It might seem counter intuitive to the land-bound, but kiteboarding – also known as kite surfing – is one of the fastest growing water sports in the world. And here in the BVI, the sport is attracting an increasing number of enthusiasts.
Charlie Smith, the water sports director at Necker Island, has been windsurfing much of his adult life and kiteboarding since 2005. "It's a lot easier than you would guess," he contends. The proof, he believes, is in his wide variety of students, who impressively, range from nine at the youngest to 78 at the oldest. Some of his students are water sports naturals – having wake boarded, snow boarded, surfed or windsurfed – and make the segue into kite boarding seamlessly. Others though, come to it cold, but this, Charlie believes is no obstacle to success. Of all the water sports that he has taught including wind surfing, water skiing and sailing, the "learning curve for kite boarding is the shallowest."
A certified kiteboarding instructor, Charlie generally starts with a two-hour session on land to get a student comfortable with controlling the kite and familiar with safety protocol. Then with about four additional one hour lessons on the water, a novice can become, if not an expert, at least a competent kite boarder. From the basics, airborne tricks (including jumps, spins, grabs and kite loops) come next, and for those who want to leave the sea's surface, he says, "there is an infinite amount of things to learn.",
Charlie's most famous student is his boss, Sir Richard Branson, airline and music industry magnate, and owner of Necker Island, the VI resort of choice for Hollywood celebrities and music notables. Branson took his first lesson in 2005, and adds Charlie, he took to it with the same ease and enthusiasm he has applied to sailing, ballooning and other extreme sports. "He loved it, and now kiteboards whenever he gets a chance." In a media event in Squamish, British Colombia, Branson was reportedly "blown away by kite boarding" and vowed to come back for more. Here in the BVI, Charlie and Richard think nothing of putting on their gear, heading for the water and going on spontaneous excursions around the BVI, including a 12-mile run to Anegada. "The amount of ways you can use a kite is amazing," says Charlie, still in awe of the sport's power and appeal.
The sport has caught on elsewhere in the BVI as well, and one can often spot the distinctive colors of a large colorful kite pulling a surfer across the waves or hurling him aloft with ease in the waters off Tortola. Joe Willsher of Island Surf and Sail at Sopers Hole is another BVI pro who makes kiteboarding look easier than it should. He reels off three of the sport's basic maneuvers: the "old school" where one cruises back and forth and makes lofty jumps; wake style where a kiteboarder uses horizontal pull (the tricks aren't as high but are more technical); wave sailing where you ride a wave surfboard-like, but with the kite pulling you along.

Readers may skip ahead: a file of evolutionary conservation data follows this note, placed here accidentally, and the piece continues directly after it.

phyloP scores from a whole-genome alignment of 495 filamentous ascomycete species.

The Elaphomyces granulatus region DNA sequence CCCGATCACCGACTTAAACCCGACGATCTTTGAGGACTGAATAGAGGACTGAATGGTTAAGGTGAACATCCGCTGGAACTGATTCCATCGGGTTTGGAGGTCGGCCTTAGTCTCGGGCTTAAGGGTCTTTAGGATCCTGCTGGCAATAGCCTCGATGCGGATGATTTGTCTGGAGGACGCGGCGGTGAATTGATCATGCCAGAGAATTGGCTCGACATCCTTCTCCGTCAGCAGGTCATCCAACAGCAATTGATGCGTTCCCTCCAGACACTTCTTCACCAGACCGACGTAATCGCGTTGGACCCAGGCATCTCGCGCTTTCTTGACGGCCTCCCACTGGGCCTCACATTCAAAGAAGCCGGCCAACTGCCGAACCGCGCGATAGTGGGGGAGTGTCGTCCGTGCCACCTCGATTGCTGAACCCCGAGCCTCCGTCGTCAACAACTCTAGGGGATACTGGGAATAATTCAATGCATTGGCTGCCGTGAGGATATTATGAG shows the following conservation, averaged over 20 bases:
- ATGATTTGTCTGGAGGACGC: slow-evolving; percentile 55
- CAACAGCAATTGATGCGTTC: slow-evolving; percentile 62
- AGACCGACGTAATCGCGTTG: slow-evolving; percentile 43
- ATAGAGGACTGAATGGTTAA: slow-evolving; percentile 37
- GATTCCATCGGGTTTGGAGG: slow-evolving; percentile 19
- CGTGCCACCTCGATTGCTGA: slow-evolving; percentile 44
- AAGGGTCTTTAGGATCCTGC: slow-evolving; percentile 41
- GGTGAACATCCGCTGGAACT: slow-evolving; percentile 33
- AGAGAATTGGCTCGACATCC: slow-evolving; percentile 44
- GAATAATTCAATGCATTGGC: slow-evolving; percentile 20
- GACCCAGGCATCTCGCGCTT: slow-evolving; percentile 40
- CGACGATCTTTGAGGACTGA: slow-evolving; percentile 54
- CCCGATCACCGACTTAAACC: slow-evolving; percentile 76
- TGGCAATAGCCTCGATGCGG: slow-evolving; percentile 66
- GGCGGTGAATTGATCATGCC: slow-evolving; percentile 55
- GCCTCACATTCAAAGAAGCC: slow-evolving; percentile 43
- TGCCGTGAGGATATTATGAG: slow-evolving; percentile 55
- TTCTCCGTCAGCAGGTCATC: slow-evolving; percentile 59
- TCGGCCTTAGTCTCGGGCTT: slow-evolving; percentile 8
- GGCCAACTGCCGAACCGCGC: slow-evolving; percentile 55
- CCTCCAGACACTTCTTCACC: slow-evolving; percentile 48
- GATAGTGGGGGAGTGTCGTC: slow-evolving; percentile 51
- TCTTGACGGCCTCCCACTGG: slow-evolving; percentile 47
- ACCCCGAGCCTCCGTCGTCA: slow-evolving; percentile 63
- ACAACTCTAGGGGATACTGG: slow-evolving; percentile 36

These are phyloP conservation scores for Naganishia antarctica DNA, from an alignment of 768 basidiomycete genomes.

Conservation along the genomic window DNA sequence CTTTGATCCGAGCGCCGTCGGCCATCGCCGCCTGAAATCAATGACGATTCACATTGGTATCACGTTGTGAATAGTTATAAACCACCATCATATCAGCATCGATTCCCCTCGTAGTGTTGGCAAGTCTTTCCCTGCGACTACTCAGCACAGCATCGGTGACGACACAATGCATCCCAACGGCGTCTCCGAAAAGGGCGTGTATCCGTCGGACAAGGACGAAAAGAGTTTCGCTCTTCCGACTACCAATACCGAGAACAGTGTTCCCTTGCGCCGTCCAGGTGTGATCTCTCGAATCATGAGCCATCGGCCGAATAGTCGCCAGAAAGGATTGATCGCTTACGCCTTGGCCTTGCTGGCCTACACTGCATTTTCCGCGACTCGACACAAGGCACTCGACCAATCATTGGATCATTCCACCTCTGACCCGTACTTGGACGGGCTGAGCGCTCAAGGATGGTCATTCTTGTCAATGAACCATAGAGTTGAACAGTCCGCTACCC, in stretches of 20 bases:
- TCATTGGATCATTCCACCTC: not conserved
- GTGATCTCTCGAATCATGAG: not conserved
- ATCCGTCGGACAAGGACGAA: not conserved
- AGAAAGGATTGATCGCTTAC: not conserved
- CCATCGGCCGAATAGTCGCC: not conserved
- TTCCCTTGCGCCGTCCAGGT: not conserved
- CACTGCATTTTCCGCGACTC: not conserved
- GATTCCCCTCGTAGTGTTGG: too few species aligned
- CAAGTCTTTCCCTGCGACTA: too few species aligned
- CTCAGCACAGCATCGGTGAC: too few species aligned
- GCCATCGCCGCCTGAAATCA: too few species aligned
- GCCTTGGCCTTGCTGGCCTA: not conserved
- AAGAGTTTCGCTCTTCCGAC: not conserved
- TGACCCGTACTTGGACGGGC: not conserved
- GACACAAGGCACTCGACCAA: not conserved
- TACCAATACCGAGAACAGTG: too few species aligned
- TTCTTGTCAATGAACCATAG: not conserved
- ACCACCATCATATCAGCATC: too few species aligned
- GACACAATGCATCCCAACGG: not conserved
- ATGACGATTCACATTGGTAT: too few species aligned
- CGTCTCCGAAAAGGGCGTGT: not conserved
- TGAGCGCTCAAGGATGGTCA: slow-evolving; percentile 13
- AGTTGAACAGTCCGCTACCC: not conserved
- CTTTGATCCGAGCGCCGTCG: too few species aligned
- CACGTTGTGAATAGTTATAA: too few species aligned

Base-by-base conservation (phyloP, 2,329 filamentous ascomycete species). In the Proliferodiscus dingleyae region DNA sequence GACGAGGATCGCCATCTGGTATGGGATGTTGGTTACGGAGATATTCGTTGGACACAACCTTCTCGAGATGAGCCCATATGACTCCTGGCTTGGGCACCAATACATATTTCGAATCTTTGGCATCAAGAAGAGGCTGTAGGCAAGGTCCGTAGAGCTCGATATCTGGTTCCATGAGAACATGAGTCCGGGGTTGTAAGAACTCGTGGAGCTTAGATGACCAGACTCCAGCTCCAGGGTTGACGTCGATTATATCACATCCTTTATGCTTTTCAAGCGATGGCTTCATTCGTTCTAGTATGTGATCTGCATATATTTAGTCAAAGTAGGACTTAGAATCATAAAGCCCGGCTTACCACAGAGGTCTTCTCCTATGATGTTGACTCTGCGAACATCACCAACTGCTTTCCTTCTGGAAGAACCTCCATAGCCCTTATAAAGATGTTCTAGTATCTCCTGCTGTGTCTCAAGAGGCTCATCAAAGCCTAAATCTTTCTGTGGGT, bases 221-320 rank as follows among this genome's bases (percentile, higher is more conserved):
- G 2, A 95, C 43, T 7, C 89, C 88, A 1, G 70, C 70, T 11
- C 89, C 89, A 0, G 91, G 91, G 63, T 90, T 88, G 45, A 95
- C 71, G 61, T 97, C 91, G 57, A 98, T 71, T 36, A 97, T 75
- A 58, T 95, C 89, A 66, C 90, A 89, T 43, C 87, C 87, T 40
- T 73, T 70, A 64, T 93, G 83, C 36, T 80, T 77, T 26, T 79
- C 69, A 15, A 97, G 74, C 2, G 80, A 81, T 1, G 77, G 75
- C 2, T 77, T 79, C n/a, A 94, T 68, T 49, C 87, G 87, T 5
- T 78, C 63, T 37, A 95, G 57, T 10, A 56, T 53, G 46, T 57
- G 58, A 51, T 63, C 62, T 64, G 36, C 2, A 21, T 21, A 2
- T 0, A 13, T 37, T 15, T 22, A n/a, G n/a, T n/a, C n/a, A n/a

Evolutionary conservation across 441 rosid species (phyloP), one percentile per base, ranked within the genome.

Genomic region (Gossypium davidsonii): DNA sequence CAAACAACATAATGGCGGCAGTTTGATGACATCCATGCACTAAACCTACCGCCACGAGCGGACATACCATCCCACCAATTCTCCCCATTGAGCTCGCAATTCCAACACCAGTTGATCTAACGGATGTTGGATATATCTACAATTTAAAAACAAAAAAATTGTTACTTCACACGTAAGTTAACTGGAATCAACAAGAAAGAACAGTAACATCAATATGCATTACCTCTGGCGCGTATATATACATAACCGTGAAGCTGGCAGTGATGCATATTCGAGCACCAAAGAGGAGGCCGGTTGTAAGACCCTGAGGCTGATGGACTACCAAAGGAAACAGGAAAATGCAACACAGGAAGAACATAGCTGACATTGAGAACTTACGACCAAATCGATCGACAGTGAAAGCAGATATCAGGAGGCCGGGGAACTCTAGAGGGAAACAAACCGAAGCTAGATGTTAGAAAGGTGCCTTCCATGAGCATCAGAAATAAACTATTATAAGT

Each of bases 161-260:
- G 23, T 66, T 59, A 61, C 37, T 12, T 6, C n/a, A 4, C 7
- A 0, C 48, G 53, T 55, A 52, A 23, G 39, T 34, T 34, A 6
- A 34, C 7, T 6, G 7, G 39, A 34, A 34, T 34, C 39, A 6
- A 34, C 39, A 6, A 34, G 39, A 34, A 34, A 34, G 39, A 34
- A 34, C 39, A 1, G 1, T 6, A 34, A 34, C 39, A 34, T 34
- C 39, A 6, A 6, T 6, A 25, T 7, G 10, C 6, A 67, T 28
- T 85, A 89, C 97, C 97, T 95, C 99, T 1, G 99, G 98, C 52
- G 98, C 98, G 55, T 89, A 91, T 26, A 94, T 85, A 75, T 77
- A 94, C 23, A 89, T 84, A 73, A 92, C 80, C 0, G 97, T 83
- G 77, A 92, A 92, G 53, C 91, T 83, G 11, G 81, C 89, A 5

Joe, a certified kiteboard instructor, says that to him, the sport is "the most exhilarating sport I've ever done. That you are using the wind to get the power and speed to jump and perform airborne tricks, is an amazing experience." But he also admits that it can be "a bit scary." With airborne spills and tumbles always possible, the sport is not for the faint of heart, and Joe has taken a few himself. This though, is why responsible training by certified instructors and the following of safety guidelines are essential, he emphasizes.
For Joe, nothing replaces the naturalness of kiteboarding. "With wakeboarding and water skiing, you're behind a boat, with its exhaust fumes and engine noise," he explains. "When kite boarding" says Joe, "all you hear is the flapping of the waves beneath the board and the whistling of kite lines above you."
Kiteboarding in its present form is a relatively new sport; it was not fully developed until the mid 1990s and did not become a mainstream sport until 1998. The concept of using a large kite to pull a rider along on the water, though is not new. In 13th century China, small canoe-like vessels were pulled along rivers and the sea with kites. Kite sailing, as it was called was used in the 19th century to facilitate the gliding of carts on land, ships on the sea and vehicles on snow. In 1901 aviator, Samuel Franklin Cody used a kite to sail across the English Channel, and 80 years later Cory Roeseler developed a Kiteski system using a kite with a reel bar attached to water skis. From there, the sport continued to evolve to the one we now know.
Today it is estimated that there over 200,000 kite surfers around the world, a number that is destined to keep on increasing. Here in the BVI where our moderate to brisk wind speeds are considered optimal, the sport is also on an upward trajectory. It seems that flying with the birds has just gotten a lot easier.